Marines Say Western Iraq Lost
Dafna Linzer and Thomas Ricks report that the Marine Corps has all but given up in western Iraq.
The U.S. military is no longer able to defeat a bloody insurgency in western Iraq or counter al-Qaeda’s rising popularity there, according to newly disclosed details from a classified Marine Corps intelligence report that set off debate in recent months about the military’s mission in Anbar province. The Marines recently filed an updated version of that assessment that stood by its conclusions and stated that, as of mid-November, the problems in troubled Anbar province have not improved, a senior U.S. intelligence official said yesterday. “The fundamental questions of lack of control, growth of the insurgency and criminality” remain the same, the official said.
The Marines’ August memo, a copy of which was shared with The Washington Post, is far bleaker than some officials suggested when they described it in late summer. The report describes Iraq’s Sunni minority as “embroiled in a daily fight for survival,” fearful of “pogroms” by the Shiite majority and increasingly dependent on al-Qaeda in Iraq as its only hope against growing Iranian dominance across the capital.
True or not, the memo says, “from the Sunni perspective, their greatest fears have been realized: Iran controls Baghdad and Anbaris have been marginalized.” Moreover, most Sunnis now believe it would be unwise to count on or help U.S. forces because they are seen as likely to leave the country before imposing stability.
The five-page report — written by Col. Peter Devlin, a senior and seasoned military intelligence officer with the Marine Expeditionary Force — is marked secret, for dissemination to U.S. and allied troops in Iraq only. It does not appear to have been made available to Iraqi national forces fighting alongside Americans.
Devlin suggested that without the deployment of an additional U.S. military division — 15,000 to 20,000 troops — plus billions of dollars in aid to the province, “there is nothing” U.S. troops “can do to influence” the insurgency.
He described al-Qaeda in Iraq as the “dominate organization of influence in al-Anbar,” surpassing all other groups, the Iraqi government and U.S. troops “in its ability to control the day-to-day life of the average Sunni.” Al-Qaeda itself, now an “integral part of the social fabric of western Iraq,” has become so entrenched, autonomous and financially independent that U.S. forces no longer have the option “for a decapitating strike that would cripple the organization,” the report says. That is why, it says, the death of al-Qaeda in Iraq leader Abu Musab al-Zarqawi in June “had so little impact on the structure and capabilities of al-Qaeda,” especially in Anbar province.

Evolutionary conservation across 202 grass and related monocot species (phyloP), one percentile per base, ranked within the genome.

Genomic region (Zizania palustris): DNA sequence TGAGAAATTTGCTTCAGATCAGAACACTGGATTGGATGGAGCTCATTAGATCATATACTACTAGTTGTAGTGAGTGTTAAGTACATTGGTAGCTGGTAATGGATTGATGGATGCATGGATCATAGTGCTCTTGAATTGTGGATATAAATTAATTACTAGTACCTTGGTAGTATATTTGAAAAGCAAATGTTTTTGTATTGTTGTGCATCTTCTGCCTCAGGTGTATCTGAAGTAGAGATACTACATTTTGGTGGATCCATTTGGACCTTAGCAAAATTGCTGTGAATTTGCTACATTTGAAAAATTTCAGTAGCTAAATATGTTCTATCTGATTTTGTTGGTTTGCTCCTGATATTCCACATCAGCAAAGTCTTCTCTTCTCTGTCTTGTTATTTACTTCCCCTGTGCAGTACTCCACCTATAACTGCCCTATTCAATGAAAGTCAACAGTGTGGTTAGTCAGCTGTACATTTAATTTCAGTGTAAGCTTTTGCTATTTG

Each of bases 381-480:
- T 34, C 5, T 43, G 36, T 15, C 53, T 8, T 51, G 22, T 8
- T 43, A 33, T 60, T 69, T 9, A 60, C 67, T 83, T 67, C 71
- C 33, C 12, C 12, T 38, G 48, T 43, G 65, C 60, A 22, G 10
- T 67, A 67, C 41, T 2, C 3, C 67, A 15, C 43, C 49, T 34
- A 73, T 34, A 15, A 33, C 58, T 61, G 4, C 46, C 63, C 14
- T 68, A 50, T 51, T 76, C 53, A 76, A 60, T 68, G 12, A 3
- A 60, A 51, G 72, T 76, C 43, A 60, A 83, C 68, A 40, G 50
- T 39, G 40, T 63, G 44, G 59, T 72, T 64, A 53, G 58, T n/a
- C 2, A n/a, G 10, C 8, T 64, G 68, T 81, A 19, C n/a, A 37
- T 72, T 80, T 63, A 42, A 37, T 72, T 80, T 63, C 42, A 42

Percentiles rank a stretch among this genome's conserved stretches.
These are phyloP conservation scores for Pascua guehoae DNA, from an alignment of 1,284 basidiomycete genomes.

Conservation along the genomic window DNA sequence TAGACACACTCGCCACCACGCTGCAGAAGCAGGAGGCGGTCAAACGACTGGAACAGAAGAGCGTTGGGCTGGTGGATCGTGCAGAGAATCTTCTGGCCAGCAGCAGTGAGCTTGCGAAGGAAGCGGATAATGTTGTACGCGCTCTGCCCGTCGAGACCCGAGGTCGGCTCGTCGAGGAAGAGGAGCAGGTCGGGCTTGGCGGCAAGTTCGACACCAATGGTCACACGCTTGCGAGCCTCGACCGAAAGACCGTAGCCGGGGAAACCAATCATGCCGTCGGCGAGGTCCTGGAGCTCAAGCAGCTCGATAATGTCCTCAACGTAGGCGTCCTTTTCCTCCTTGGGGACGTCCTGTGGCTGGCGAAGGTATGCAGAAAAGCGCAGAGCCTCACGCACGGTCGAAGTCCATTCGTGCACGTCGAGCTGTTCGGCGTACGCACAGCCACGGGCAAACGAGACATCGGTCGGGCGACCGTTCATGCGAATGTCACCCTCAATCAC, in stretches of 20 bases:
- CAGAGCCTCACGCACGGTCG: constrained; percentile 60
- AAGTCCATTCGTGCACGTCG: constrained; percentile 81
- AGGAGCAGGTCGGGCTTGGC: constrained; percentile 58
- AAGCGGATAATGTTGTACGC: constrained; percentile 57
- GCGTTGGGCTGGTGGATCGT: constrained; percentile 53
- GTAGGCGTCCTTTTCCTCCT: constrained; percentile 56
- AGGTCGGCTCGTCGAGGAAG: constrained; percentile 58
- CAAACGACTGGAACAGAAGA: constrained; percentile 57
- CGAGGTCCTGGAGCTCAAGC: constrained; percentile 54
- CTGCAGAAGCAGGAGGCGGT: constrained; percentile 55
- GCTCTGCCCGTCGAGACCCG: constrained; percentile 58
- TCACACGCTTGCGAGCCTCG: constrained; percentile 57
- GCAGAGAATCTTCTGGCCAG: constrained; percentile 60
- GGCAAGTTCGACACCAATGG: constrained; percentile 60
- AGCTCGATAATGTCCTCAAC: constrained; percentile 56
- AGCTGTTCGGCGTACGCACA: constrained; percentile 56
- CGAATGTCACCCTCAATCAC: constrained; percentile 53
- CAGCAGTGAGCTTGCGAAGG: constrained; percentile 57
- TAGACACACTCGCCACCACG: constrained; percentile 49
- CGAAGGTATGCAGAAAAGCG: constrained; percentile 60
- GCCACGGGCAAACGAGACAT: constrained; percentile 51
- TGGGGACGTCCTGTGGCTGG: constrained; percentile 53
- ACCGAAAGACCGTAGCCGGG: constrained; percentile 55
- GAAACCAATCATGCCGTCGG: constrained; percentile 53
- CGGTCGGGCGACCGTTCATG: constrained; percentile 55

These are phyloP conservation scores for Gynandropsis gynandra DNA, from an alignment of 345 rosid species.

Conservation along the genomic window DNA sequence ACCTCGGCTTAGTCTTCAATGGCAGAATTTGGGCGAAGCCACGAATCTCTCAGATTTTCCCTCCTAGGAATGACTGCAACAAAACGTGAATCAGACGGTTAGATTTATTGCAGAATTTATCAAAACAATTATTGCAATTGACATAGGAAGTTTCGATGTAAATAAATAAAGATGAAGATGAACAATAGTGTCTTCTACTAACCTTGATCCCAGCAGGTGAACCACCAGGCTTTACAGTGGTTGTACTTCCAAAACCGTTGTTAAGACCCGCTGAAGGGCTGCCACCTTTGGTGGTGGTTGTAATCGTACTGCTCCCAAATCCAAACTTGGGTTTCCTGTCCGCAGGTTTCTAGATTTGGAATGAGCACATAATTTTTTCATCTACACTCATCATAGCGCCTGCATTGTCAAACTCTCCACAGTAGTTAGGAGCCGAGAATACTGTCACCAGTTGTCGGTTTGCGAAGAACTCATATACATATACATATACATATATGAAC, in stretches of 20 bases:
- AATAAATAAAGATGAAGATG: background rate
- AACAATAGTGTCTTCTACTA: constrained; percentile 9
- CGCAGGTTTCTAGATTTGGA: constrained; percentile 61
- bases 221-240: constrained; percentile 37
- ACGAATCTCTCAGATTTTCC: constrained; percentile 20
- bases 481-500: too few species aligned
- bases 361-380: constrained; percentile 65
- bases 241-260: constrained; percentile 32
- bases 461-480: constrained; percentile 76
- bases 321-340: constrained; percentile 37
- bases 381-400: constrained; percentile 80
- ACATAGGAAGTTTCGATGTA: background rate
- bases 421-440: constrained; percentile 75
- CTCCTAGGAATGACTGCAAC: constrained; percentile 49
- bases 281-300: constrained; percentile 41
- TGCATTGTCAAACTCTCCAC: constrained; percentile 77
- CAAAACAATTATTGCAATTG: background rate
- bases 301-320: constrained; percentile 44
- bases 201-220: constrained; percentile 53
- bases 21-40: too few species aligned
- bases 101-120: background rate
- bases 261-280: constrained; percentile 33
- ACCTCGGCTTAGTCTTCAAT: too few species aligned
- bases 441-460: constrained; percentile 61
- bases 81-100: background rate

Leaving aside the issue of the mainstream press again publicizing still-classified documents during wartime or inane puffery such as pointing out that colonels are “senior and seasoned,” this is a grim report, indeed.
What’s particularly interesting is the symbiotic relationship between Iraqi and American public opinion. Because the American public–and perhaps a majority of the incoming Congress–think the war is lost, the Iraqi people think we will abandon them. Given that we did it fifteen years ago with disastrous consequences, that’s hardly a radical leap. Yet, a demoralized Iraqi population lacks the will to resist the insurgency and al Qaeda, turning their fears into a self-fulfilling prophecy.
Also interesting is that Devlin seems to be advocating the “Go Long” option:
In a final section of the report, titled “Way Ahead,” Devlin outlined several possibilities for bringing stability to the area, including establishing a Sunni state in Anbar, creating a local paramilitary force to protect Sunnis and to offset Iranian influence, shifting local budget controls, and strengthening a committed Iraqi police force that has “proven remarkably resilient in most areas.”
Devlin ended the assessment by saying that while violence has surged, the presence of U.S. troops in Anbar has had “a real suppressive effect on the insurgency.” He said the suffering of “Anbar’s citizens undoubtedly would be far worse now if it was not for the very effective efforts” of U.S. forces.
That, of course, depends on where one starts the clock. It’s quite probably true that the insurgency would be doing much better were they not being attacked by a highly trained military force. One presumes, though, that there would be no insurgency to suppress had there been no insertion of U.S. forces in the first place.
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